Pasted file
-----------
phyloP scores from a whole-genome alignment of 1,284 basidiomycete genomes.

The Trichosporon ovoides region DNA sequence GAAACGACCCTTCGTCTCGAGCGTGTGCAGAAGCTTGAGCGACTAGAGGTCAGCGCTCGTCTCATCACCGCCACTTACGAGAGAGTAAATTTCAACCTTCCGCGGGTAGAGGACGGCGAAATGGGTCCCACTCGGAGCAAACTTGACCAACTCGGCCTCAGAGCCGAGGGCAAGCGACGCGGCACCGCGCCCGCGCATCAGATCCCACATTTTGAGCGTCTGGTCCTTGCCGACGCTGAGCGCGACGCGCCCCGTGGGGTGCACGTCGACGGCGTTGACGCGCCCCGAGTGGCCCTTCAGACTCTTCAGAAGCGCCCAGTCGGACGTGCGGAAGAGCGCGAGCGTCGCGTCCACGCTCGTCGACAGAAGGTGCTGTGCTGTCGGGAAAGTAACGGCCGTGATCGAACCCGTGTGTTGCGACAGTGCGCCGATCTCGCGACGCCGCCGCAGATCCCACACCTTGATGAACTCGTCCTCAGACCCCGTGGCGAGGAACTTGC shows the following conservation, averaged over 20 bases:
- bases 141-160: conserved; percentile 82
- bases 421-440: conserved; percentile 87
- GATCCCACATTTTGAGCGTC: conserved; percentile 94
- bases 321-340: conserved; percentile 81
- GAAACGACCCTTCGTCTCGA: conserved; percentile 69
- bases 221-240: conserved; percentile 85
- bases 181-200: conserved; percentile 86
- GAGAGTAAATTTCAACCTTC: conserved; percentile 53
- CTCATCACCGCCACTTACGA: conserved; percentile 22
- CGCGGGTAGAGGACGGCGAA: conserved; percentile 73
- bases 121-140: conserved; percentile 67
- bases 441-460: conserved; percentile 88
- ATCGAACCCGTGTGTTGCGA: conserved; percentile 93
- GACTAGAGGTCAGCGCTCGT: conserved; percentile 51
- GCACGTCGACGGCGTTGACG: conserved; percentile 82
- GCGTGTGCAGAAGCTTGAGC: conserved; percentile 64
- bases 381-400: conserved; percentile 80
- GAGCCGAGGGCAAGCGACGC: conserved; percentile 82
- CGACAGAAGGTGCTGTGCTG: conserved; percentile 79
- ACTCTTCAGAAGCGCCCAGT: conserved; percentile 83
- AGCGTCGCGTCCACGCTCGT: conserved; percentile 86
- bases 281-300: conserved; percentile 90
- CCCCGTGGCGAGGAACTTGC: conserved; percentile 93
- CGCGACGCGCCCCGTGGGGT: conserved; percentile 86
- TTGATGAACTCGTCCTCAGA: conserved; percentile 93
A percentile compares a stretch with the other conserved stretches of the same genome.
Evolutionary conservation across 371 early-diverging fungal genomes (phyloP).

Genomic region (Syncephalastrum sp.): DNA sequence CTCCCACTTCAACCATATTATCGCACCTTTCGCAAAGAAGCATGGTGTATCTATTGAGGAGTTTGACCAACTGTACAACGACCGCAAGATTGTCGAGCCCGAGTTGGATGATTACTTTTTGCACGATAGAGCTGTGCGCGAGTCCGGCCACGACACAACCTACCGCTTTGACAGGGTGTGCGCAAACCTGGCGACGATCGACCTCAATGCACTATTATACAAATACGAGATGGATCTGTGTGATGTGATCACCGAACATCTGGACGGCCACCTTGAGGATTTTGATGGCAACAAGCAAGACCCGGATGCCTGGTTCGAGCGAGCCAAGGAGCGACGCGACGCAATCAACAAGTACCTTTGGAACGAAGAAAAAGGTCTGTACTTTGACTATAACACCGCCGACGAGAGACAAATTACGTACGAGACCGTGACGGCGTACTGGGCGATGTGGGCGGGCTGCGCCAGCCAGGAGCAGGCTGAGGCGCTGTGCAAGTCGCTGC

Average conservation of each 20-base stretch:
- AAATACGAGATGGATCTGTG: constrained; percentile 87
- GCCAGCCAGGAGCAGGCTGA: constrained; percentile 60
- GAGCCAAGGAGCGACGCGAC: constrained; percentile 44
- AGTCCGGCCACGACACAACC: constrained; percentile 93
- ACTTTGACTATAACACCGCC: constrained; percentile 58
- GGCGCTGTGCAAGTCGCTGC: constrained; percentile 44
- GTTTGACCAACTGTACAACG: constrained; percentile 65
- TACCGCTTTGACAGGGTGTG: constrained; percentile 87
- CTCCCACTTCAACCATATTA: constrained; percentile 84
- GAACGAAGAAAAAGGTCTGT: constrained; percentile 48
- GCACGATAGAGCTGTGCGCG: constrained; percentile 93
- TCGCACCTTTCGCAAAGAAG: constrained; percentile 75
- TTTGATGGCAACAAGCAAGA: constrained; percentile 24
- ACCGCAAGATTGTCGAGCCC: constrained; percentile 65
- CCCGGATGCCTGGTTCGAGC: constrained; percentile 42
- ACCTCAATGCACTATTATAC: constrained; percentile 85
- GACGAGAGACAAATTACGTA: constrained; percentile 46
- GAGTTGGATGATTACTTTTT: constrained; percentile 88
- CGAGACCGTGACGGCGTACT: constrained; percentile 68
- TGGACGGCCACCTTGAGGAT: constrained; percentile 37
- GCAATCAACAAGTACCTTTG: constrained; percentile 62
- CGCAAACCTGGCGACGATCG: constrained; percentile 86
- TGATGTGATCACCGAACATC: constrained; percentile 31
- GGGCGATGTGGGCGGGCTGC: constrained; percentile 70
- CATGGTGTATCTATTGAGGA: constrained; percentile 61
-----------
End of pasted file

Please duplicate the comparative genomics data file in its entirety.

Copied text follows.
phyloP scores from a whole-genome alignment of 1,284 basidiomycete genomes.

The Trichosporon ovoides region DNA sequence GAAACGACCCTTCGTCTCGAGCGTGTGCAGAAGCTTGAGCGACTAGAGGTCAGCGCTCGTCTCATCACCGCCACTTACGAGAGAGTAAATTTCAACCTTCCGCGGGTAGAGGACGGCGAAATGGGTCCCACTCGGAGCAAACTTGACCAACTCGGCCTCAGAGCCGAGGGCAAGCGACGCGGCACCGCGCCCGCGCATCAGATCCCACATTTTGAGCGTCTGGTCCTTGCCGACGCTGAGCGCGACGCGCCCCGTGGGGTGCACGTCGACGGCGTTGACGCGCCCCGAGTGGCCCTTCAGACTCTTCAGAAGCGCCCAGTCGGACGTGCGGAAGAGCGCGAGCGTCGCGTCCACGCTCGTCGACAGAAGGTGCTGTGCTGTCGGGAAAGTAACGGCCGTGATCGAACCCGTGTGTTGCGACAGTGCGCCGATCTCGCGACGCCGCCGCAGATCCCACACCTTGATGAACTCGTCCTCAGACCCCGTGGCGAGGAACTTGC shows the following conservation, averaged over 20 bases:
- bases 141-160: conserved; percentile 82
- bases 421-440: conserved; percentile 87
- GATCCCACATTTTGAGCGTC: conserved; percentile 94
- bases 321-340: conserved; percentile 81
- GAAACGACCCTTCGTCTCGA: conserved; percentile 69
- bases 221-240: conserved; percentile 85
- bases 181-200: conserved; percentile 86
- GAGAGTAAATTTCAACCTTC: conserved; percentile 53
- CTCATCACCGCCACTTACGA: conserved; percentile 22
- CGCGGGTAGAGGACGGCGAA: conserved; percentile 73
- bases 121-140: conserved; percentile 67
- bases 441-460: conserved; percentile 88
- ATCGAACCCGTGTGTTGCGA: conserved; percentile 93
- GACTAGAGGTCAGCGCTCGT: conserved; percentile 51
- GCACGTCGACGGCGTTGACG: conserved; percentile 82
- GCGTGTGCAGAAGCTTGAGC: conserved; percentile 64
- bases 381-400: conserved; percentile 80
- GAGCCGAGGGCAAGCGACGC: conserved; percentile 82
- CGACAGAAGGTGCTGTGCTG: conserved; percentile 79
- ACTCTTCAGAAGCGCCCAGT: conserved; percentile 83
- AGCGTCGCGTCCACGCTCGT: conserved; percentile 86
- bases 281-300: conserved; percentile 90
- CCCCGTGGCGAGGAACTTGC: conserved; percentile 93
- CGCGACGCGCCCCGTGGGGT: conserved; percentile 86
- TTGATGAACTCGTCCTCAGA: conserved; percentile 93
A percentile compares a stretch with the other conserved stretches of the same genome.
Evolutionary conservation across 371 early-diverging fungal genomes (phyloP).

Genomic region (Syncephalastrum sp.): DNA sequence CTCCCACTTCAACCATATTATCGCACCTTTCGCAAAGAAGCATGGTGTATCTATTGAGGAGTTTGACCAACTGTACAACGACCGCAAGATTGTCGAGCCCGAGTTGGATGATTACTTTTTGCACGATAGAGCTGTGCGCGAGTCCGGCCACGACACAACCTACCGCTTTGACAGGGTGTGCGCAAACCTGGCGACGATCGACCTCAATGCACTATTATACAAATACGAGATGGATCTGTGTGATGTGATCACCGAACATCTGGACGGCCACCTTGAGGATTTTGATGGCAACAAGCAAGACCCGGATGCCTGGTTCGAGCGAGCCAAGGAGCGACGCGACGCAATCAACAAGTACCTTTGGAACGAAGAAAAAGGTCTGTACTTTGACTATAACACCGCCGACGAGAGACAAATTACGTACGAGACCGTGACGGCGTACTGGGCGATGTGGGCGGGCTGCGCCAGCCAGGAGCAGGCTGAGGCGCTGTGCAAGTCGCTGC

Average conservation of each 20-base stretch:
- AAATACGAGATGGATCTGTG: constrained; percentile 87
- GCCAGCCAGGAGCAGGCTGA: constrained; percentile 60
- GAGCCAAGGAGCGACGCGAC: constrained; percentile 44
- AGTCCGGCCACGACACAACC: constrained; percentile 93
- ACTTTGACTATAACACCGCC: constrained; percentile 58
- GGCGCTGTGCAAGTCGCTGC: constrained; percentile 44
- GTTTGACCAACTGTACAACG: constrained; percentile 65
- TACCGCTTTGACAGGGTGTG: constrained; percentile 87
- CTCCCACTTCAACCATATTA: constrained; percentile 84
- GAACGAAGAAAAAGGTCTGT: constrained; percentile 48
- GCACGATAGAGCTGTGCGCG: constrained; percentile 93
- TCGCACCTTTCGCAAAGAAG: constrained; percentile 75
- TTTGATGGCAACAAGCAAGA: constrained; percentile 24
- ACCGCAAGATTGTCGAGCCC: constrained; percentile 65
- CCCGGATGCCTGGTTCGAGC: constrained; percentile 42
- ACCTCAATGCACTATTATAC: constrained; percentile 85
- GACGAGAGACAAATTACGTA: constrained; percentile 46
- GAGTTGGATGATTACTTTTT: constrained; percentile 88
- CGAGACCGTGACGGCGTACT: constrained; percentile 68
- TGGACGGCCACCTTGAGGAT: constrained; percentile 37
- GCAATCAACAAGTACCTTTG: constrained; percentile 62
- CGCAAACCTGGCGACGATCG: constrained; percentile 86
- TGATGTGATCACCGAACATC: constrained; percentile 31
- GGGCGATGTGGGCGGGCTGC: constrained; percentile 70
- CATGGTGTATCTATTGAGGA: constrained; percentile 61